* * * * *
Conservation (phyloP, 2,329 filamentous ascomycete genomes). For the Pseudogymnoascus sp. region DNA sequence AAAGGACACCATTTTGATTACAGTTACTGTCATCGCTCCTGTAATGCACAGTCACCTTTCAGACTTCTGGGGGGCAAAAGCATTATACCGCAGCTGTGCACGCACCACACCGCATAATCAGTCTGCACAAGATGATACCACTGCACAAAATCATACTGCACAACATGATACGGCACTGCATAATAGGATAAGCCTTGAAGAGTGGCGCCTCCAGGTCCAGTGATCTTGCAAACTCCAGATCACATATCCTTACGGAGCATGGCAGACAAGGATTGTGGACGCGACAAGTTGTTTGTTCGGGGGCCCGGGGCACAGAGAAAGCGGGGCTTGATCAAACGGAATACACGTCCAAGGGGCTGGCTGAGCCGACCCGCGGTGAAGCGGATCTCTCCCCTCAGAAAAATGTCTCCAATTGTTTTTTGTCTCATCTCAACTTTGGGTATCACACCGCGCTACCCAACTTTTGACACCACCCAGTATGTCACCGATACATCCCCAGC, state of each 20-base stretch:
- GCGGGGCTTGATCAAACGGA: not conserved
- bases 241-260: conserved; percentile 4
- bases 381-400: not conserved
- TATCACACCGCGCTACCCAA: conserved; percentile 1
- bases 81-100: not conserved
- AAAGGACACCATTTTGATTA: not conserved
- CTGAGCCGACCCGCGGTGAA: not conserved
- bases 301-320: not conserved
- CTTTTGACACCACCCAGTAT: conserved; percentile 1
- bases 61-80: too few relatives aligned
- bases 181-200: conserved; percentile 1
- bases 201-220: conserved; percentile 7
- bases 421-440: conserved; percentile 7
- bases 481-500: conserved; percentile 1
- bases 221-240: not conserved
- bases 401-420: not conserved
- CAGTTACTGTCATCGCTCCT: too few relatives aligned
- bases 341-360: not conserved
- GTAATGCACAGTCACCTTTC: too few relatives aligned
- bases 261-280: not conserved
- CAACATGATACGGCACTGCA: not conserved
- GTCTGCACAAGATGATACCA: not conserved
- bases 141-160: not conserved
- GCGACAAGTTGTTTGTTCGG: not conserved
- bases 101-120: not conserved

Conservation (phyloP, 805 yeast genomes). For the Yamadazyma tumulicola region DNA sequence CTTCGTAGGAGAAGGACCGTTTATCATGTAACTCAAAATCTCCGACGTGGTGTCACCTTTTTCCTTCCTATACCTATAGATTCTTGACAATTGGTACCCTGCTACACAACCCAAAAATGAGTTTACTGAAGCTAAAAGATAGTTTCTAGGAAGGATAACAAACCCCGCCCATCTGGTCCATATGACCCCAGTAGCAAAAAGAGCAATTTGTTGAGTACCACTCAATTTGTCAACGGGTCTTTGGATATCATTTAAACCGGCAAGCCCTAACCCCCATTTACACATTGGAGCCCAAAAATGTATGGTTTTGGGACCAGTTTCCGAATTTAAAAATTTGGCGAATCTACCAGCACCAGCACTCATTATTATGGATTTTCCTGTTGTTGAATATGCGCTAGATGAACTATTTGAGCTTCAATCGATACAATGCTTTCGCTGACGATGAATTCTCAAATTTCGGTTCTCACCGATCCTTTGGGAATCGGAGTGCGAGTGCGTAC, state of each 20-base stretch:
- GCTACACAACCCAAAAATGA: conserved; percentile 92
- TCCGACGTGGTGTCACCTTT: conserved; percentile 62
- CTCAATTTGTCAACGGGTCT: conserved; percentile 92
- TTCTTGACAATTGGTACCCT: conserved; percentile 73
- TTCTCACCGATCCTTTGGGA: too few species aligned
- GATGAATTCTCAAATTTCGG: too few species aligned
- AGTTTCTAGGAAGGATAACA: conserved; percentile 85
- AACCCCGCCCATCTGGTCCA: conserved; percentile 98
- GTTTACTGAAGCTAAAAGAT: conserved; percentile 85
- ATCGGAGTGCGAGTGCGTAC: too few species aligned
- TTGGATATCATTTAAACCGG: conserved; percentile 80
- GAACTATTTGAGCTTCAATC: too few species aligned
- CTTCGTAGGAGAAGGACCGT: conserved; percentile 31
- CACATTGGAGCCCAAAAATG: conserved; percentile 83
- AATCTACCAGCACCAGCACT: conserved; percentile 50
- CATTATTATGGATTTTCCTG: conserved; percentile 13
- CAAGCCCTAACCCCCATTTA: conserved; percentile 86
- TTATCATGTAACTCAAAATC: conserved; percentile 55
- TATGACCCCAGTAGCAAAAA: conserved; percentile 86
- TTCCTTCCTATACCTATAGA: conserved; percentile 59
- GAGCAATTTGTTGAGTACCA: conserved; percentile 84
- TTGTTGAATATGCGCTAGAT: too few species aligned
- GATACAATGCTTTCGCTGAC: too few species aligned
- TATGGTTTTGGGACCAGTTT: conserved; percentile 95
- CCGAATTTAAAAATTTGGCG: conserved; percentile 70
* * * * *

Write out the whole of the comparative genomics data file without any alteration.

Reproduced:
Conservation (phyloP, 2,329 filamentous ascomycete genomes). For the Pseudogymnoascus sp. region DNA sequence AAAGGACACCATTTTGATTACAGTTACTGTCATCGCTCCTGTAATGCACAGTCACCTTTCAGACTTCTGGGGGGCAAAAGCATTATACCGCAGCTGTGCACGCACCACACCGCATAATCAGTCTGCACAAGATGATACCACTGCACAAAATCATACTGCACAACATGATACGGCACTGCATAATAGGATAAGCCTTGAAGAGTGGCGCCTCCAGGTCCAGTGATCTTGCAAACTCCAGATCACATATCCTTACGGAGCATGGCAGACAAGGATTGTGGACGCGACAAGTTGTTTGTTCGGGGGCCCGGGGCACAGAGAAAGCGGGGCTTGATCAAACGGAATACACGTCCAAGGGGCTGGCTGAGCCGACCCGCGGTGAAGCGGATCTCTCCCCTCAGAAAAATGTCTCCAATTGTTTTTTGTCTCATCTCAACTTTGGGTATCACACCGCGCTACCCAACTTTTGACACCACCCAGTATGTCACCGATACATCCCCAGC, state of each 20-base stretch:
- GCGGGGCTTGATCAAACGGA: not conserved
- bases 241-260: conserved; percentile 4
- bases 381-400: not conserved
- TATCACACCGCGCTACCCAA: conserved; percentile 1
- bases 81-100: not conserved
- AAAGGACACCATTTTGATTA: not conserved
- CTGAGCCGACCCGCGGTGAA: not conserved
- bases 301-320: not conserved
- CTTTTGACACCACCCAGTAT: conserved; percentile 1
- bases 61-80: too few relatives aligned
- bases 181-200: conserved; percentile 1
- bases 201-220: conserved; percentile 7
- bases 421-440: conserved; percentile 7
- bases 481-500: conserved; percentile 1
- bases 221-240: not conserved
- bases 401-420: not conserved
- CAGTTACTGTCATCGCTCCT: too few relatives aligned
- bases 341-360: not conserved
- GTAATGCACAGTCACCTTTC: too few relatives aligned
- bases 261-280: not conserved
- CAACATGATACGGCACTGCA: not conserved
- GTCTGCACAAGATGATACCA: not conserved
- bases 141-160: not conserved
- GCGACAAGTTGTTTGTTCGG: not conserved
- bases 101-120: not conserved

Conservation (phyloP, 805 yeast genomes). For the Yamadazyma tumulicola region DNA sequence CTTCGTAGGAGAAGGACCGTTTATCATGTAACTCAAAATCTCCGACGTGGTGTCACCTTTTTCCTTCCTATACCTATAGATTCTTGACAATTGGTACCCTGCTACACAACCCAAAAATGAGTTTACTGAAGCTAAAAGATAGTTTCTAGGAAGGATAACAAACCCCGCCCATCTGGTCCATATGACCCCAGTAGCAAAAAGAGCAATTTGTTGAGTACCACTCAATTTGTCAACGGGTCTTTGGATATCATTTAAACCGGCAAGCCCTAACCCCCATTTACACATTGGAGCCCAAAAATGTATGGTTTTGGGACCAGTTTCCGAATTTAAAAATTTGGCGAATCTACCAGCACCAGCACTCATTATTATGGATTTTCCTGTTGTTGAATATGCGCTAGATGAACTATTTGAGCTTCAATCGATACAATGCTTTCGCTGACGATGAATTCTCAAATTTCGGTTCTCACCGATCCTTTGGGAATCGGAGTGCGAGTGCGTAC, state of each 20-base stretch:
- GCTACACAACCCAAAAATGA: conserved; percentile 92
- TCCGACGTGGTGTCACCTTT: conserved; percentile 62
- CTCAATTTGTCAACGGGTCT: conserved; percentile 92
- TTCTTGACAATTGGTACCCT: conserved; percentile 73
- TTCTCACCGATCCTTTGGGA: too few species aligned
- GATGAATTCTCAAATTTCGG: too few species aligned
- AGTTTCTAGGAAGGATAACA: conserved; percentile 85
- AACCCCGCCCATCTGGTCCA: conserved; percentile 98
- GTTTACTGAAGCTAAAAGAT: conserved; percentile 85
- ATCGGAGTGCGAGTGCGTAC: too few species aligned
- TTGGATATCATTTAAACCGG: conserved; percentile 80
- GAACTATTTGAGCTTCAATC: too few species aligned
- CTTCGTAGGAGAAGGACCGT: conserved; percentile 31
- CACATTGGAGCCCAAAAATG: conserved; percentile 83
- AATCTACCAGCACCAGCACT: conserved; percentile 50
- CATTATTATGGATTTTCCTG: conserved; percentile 13
- CAAGCCCTAACCCCCATTTA: conserved; percentile 86
- TTATCATGTAACTCAAAATC: conserved; percentile 55
- TATGACCCCAGTAGCAAAAA: conserved; percentile 86
- TTCCTTCCTATACCTATAGA: conserved; percentile 59
- GAGCAATTTGTTGAGTACCA: conserved; percentile 84
- TTGTTGAATATGCGCTAGAT: too few species aligned
- GATACAATGCTTTCGCTGAC: too few species aligned
- TATGGTTTTGGGACCAGTTT: conserved; percentile 95
- CCGAATTTAAAAATTTGGCG: conserved; percentile 70